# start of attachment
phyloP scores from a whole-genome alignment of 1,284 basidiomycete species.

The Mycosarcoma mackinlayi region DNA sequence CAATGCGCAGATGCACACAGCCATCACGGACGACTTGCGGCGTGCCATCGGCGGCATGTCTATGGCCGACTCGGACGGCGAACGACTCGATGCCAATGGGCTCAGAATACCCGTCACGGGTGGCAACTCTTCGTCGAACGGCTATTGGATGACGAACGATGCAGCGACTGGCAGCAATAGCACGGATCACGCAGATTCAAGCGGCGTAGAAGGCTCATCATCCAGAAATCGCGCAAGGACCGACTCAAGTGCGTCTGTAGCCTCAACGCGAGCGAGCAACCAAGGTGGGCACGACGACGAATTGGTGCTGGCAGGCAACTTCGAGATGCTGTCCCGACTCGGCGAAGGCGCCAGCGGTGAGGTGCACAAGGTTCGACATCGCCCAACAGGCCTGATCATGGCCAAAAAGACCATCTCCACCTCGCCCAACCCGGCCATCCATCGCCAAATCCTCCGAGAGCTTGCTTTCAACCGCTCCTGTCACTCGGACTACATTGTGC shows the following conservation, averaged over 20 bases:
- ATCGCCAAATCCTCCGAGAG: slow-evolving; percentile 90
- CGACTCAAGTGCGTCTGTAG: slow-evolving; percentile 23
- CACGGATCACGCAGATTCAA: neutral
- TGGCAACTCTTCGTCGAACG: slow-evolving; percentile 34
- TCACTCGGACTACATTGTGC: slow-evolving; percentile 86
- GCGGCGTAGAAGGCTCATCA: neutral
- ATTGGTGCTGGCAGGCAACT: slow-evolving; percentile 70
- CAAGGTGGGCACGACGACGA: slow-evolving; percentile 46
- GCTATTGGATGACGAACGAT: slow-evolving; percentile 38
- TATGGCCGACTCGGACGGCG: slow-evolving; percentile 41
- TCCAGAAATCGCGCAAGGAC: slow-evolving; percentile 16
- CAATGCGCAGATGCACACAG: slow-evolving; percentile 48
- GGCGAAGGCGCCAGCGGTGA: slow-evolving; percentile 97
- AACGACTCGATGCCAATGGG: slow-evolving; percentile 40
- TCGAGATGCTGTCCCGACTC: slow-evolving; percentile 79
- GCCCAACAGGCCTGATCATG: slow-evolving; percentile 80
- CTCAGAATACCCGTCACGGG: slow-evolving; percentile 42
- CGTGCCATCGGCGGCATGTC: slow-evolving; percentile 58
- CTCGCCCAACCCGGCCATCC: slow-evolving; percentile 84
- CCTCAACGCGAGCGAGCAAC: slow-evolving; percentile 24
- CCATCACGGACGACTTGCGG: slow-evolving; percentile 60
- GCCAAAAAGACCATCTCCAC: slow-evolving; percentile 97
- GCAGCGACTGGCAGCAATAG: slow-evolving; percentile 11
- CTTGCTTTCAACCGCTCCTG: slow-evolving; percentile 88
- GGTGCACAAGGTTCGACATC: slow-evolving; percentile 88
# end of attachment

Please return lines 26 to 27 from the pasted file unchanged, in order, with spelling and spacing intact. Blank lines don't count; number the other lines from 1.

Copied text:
- CTTGCTTTCAACCGCTCCTG: slow-evolving; percentile 88
- GGTGCACAAGGTTCGACATC: slow-evolving; percentile 88